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Moon vows to further push hydrogen economy initiative

South Korean President Moon Jae-in speaks at a briefing session on hydrogen economy at the Industrial Complex in Cheongna International City, Incheon. (Yonhap)
South Korean President Moon Jae-in speaks at a briefing session on hydrogen economy at the Industrial Complex in Cheongna International City, Incheon. (Yonhap)
South Korean President Moon Jae-in reiterated the country’s commitment to the hydrogen economy, while meeting government and industry officials Thursday.

Attending a briefing session on the progress of the country’s hydrogen programs, he also encouraged chiefs of major conglomerates, including Hyundai Motor Group and SK Group, in attendance to continue their effort for building a hydrogen ecosystem.

“A hydrogen economy is one of the core areas the government is working on for the economic future of the country, and leading conglomerates here are making large-scale investments and cooperating with each other to foster the industry,” Moon said at the event, held at the industrial complex in Cheongna International City of Incheon.

“South Korea, with its world-class level capability in hydrogen technology, can become the leader for the new energy source. We will not hesitate in its pioneering journey as we see infinite potential in hydrogen.”

Some 70 government officials and company executives attended, including Minister of Economy and Finance Hong Nam-ki and Minister of Trade, Industry and Energy Moon Sung-wook.

The event was a follow-up to the country’s road map for the hydrogen economy that was announced in January 2019, which envisions some 6.2 million hydrogen fuel cell electric vehicles on the road by 2040. It also includes a plan to raise the production capacity of green hydrogen to some 5.26 million tons.

According to the Industry Ministry’s briefing, South Korea was the first in the world to establish a hydrogen law, designed specifically to support development of the hydrogen economy ecosystem. The country also came up with policy guidelines in six areas -- including R&D, infrastructure, hydrogen-powered cars and charging systems after the introduction of the road map -- and launched a governmental hydrogen committee.

With systematic support, South Korea has made great progress to lead the global hydrogen industry, the ministry said.

As of August, South Korea had sold the most hydrogen fuel cell electric vehicles -- 16,381 -- globally, trailed by the United States with 11,024 and Japan with 6,342.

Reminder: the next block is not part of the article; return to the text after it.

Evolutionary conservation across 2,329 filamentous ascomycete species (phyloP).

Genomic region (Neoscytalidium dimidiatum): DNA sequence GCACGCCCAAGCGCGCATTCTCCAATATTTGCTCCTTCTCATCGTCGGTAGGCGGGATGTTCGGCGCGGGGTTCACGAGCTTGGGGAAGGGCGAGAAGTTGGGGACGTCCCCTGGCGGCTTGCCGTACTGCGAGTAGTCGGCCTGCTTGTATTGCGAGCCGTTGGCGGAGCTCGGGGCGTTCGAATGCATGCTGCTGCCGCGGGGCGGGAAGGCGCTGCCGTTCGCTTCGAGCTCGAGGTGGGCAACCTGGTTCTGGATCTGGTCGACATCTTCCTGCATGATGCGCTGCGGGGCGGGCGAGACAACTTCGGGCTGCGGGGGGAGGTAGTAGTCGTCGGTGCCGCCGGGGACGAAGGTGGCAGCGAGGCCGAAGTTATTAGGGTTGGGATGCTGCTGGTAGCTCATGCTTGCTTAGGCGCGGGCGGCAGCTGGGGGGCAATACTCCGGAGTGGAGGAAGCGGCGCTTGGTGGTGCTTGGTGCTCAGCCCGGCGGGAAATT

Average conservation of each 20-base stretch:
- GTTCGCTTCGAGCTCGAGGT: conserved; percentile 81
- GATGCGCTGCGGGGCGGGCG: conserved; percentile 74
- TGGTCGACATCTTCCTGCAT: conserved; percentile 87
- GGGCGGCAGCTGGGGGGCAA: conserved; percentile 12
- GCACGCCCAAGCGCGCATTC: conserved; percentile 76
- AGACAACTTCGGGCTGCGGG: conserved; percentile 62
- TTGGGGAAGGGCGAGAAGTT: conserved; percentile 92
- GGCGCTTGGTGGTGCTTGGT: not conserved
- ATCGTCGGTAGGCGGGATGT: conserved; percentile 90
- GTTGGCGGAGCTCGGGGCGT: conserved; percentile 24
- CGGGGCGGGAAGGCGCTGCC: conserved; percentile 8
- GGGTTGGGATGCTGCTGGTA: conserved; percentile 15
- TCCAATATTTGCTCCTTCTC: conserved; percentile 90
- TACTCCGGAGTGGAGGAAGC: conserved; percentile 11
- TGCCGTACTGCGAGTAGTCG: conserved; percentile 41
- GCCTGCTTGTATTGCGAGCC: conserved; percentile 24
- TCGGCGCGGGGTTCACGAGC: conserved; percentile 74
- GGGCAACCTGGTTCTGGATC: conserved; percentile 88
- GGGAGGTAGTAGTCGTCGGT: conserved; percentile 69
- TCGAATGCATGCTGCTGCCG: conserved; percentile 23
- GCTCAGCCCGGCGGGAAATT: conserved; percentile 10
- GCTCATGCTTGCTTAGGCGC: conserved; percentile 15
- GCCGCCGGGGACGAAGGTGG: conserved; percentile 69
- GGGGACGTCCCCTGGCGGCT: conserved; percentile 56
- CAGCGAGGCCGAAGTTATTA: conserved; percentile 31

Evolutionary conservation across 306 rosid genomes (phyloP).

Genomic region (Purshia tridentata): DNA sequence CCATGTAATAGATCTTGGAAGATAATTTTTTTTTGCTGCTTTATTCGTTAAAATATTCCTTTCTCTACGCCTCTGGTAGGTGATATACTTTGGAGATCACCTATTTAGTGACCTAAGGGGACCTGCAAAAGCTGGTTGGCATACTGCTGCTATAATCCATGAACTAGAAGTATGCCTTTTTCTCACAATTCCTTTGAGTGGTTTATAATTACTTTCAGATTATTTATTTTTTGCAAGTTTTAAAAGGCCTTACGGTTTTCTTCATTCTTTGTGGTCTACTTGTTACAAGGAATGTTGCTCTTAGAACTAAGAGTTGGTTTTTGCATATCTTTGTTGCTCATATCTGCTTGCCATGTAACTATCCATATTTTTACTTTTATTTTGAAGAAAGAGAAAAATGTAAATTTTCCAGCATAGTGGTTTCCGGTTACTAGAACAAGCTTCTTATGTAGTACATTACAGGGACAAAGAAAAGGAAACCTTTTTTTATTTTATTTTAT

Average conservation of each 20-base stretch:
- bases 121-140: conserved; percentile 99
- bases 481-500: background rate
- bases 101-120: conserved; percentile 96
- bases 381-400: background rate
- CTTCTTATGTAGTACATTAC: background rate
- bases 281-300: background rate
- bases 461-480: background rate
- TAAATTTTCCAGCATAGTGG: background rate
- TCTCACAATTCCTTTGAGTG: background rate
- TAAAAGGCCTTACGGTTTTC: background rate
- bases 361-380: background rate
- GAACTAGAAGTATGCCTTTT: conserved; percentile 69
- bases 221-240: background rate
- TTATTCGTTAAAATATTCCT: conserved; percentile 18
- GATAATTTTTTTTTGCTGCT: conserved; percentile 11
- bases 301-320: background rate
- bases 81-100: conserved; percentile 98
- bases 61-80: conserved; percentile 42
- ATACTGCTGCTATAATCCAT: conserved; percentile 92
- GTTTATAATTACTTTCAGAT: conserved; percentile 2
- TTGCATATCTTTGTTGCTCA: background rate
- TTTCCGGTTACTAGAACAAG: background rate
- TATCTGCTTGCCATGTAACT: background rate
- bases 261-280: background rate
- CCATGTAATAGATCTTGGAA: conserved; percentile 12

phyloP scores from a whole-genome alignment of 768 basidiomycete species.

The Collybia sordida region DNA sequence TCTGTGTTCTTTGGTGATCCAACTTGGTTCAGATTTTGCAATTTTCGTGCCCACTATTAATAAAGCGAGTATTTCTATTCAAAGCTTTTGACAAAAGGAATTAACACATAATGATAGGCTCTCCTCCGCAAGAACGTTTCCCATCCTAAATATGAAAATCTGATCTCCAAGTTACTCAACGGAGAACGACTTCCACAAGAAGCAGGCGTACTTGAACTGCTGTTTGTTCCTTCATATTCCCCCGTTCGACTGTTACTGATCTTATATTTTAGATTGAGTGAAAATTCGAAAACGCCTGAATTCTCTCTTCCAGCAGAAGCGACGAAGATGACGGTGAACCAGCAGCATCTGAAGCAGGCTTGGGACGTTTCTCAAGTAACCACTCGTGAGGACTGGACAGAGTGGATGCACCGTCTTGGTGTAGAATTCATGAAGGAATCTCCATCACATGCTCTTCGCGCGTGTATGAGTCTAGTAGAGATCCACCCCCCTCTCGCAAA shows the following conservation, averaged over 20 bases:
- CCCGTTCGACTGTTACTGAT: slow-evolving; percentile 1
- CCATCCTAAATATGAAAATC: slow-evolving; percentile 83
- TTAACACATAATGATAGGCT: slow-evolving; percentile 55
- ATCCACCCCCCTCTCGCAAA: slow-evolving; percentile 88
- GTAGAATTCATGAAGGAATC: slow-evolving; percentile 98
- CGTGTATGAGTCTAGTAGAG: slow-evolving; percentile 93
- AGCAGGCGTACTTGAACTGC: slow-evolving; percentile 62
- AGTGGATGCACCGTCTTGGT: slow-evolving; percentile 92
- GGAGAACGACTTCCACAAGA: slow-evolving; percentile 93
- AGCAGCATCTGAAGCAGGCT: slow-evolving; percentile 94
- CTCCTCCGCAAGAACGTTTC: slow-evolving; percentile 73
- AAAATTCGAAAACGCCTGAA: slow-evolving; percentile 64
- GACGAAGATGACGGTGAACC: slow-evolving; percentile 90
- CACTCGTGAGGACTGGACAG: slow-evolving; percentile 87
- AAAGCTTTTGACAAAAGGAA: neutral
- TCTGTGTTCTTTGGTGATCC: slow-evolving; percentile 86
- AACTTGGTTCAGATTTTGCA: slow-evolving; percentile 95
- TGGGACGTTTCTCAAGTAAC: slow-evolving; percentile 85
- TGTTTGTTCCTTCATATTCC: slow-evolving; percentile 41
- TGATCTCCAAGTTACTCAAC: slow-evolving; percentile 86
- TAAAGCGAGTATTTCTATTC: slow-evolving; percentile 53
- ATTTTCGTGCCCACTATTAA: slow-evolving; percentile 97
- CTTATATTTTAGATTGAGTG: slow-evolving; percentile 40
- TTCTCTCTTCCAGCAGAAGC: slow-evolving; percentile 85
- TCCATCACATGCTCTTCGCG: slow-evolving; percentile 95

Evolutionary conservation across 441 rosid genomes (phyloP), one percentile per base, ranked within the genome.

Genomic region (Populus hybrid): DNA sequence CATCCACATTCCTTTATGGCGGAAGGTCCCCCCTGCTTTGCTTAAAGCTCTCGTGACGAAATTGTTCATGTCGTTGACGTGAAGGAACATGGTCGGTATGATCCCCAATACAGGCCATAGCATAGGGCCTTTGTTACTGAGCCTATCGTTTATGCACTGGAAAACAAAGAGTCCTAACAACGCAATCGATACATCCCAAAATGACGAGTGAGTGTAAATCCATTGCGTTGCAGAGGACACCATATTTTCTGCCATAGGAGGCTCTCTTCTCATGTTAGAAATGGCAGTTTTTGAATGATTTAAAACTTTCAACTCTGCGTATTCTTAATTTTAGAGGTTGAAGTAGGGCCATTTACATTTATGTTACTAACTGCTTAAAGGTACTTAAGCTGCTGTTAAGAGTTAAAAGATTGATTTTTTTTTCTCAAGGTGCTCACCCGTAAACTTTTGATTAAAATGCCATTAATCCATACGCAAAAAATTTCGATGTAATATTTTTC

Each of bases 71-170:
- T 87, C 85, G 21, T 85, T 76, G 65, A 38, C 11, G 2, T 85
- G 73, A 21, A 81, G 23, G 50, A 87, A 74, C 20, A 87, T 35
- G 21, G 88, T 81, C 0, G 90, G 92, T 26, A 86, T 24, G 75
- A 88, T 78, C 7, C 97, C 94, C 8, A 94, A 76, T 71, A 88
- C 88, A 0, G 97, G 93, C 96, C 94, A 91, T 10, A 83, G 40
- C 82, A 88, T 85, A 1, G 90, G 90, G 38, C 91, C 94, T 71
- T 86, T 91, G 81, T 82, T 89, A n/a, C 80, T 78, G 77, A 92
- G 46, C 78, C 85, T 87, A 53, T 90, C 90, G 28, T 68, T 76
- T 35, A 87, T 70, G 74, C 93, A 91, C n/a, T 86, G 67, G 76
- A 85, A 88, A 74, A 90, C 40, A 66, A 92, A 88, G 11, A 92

It has also implemented 112 hydrogen charging stations as of August. While the figure places the country second after Japan’s 152 hydrogen stations, Korea still has the fastest installation rate, as the number grew by 700 percent from 2018, according to the Industry Ministry.

With efforts from both the public and private sectors, the local hydrogen market is diversifying to add new forms of mobility, such as hydrogen trams, freight trucks, garbage trucks and forklifts.

The market has also been witnessing steady growth, with sales increasing by 13 percent and investment by 60 percent in the past three years, the ministry data showed.

At the briefing, President Moon also met with chiefs of major conglomerates, including Hyundai Motor Group Chairman Chung Euisun, SK Group Chairman Chey Tae-won, GS Energy Chief Executive Officer Huh Yong-soo, Hyundai Heavy Industries Vice President Chung Ki-sun and E1 Chief Operating Officer Koo Dong-hui.

Last month, the conglomerate chiefs gathered to launch the Korea H2 Business Summit, a local equivalent to the global CEO-led initiative of the Hydrogen Council, consisting of 15 founding members.

On the sidelines of the event, the state chief also took part in the groundbreaking ceremony for Hyundai Mobis’ fuel cell plant, planned at the industrial complex.

The plant in Incheon is one of the two production facilities the company will build with funding of 1.3 trillion won ($1.09 billion) to produce 100,000 hydrogen fuel cells annually. The other plant is to be established in the southeastern city of Ulsan. Both are expected to go into operation in the second half of 2023, according to Hyundai Mobis, an affiliate of Hyundai Motor.

Hyundai Mobis CEO Cho Sung-hwan vowed to “secure the market-leading competitiveness in the global fuel cell industry” with the expansion in production capacity.

“We will continue to invest more in facilities and strengthen our R&D capability for the development of the hydrogen industry and expand the ecosystem,” Cho said.

With the planned new facilities, Hyundai Mobis will be operating three fuel cell plants.

In 2018, the company set up the world’s first complete production system in Chungju, North Chungcheong Province, which produces fuel cell stacks and the remaining electronic components.

From electric vehicles to construction machinery and logistics equipment, Hyundai Mobis plans to expand its lineup for products that apply to fuel cell systems and to diversify its hydrogen business, it said.

By Jo He-rim, Hong Yoo (herim@heraldcorp.com) (yoohong@heraldcorp.com)
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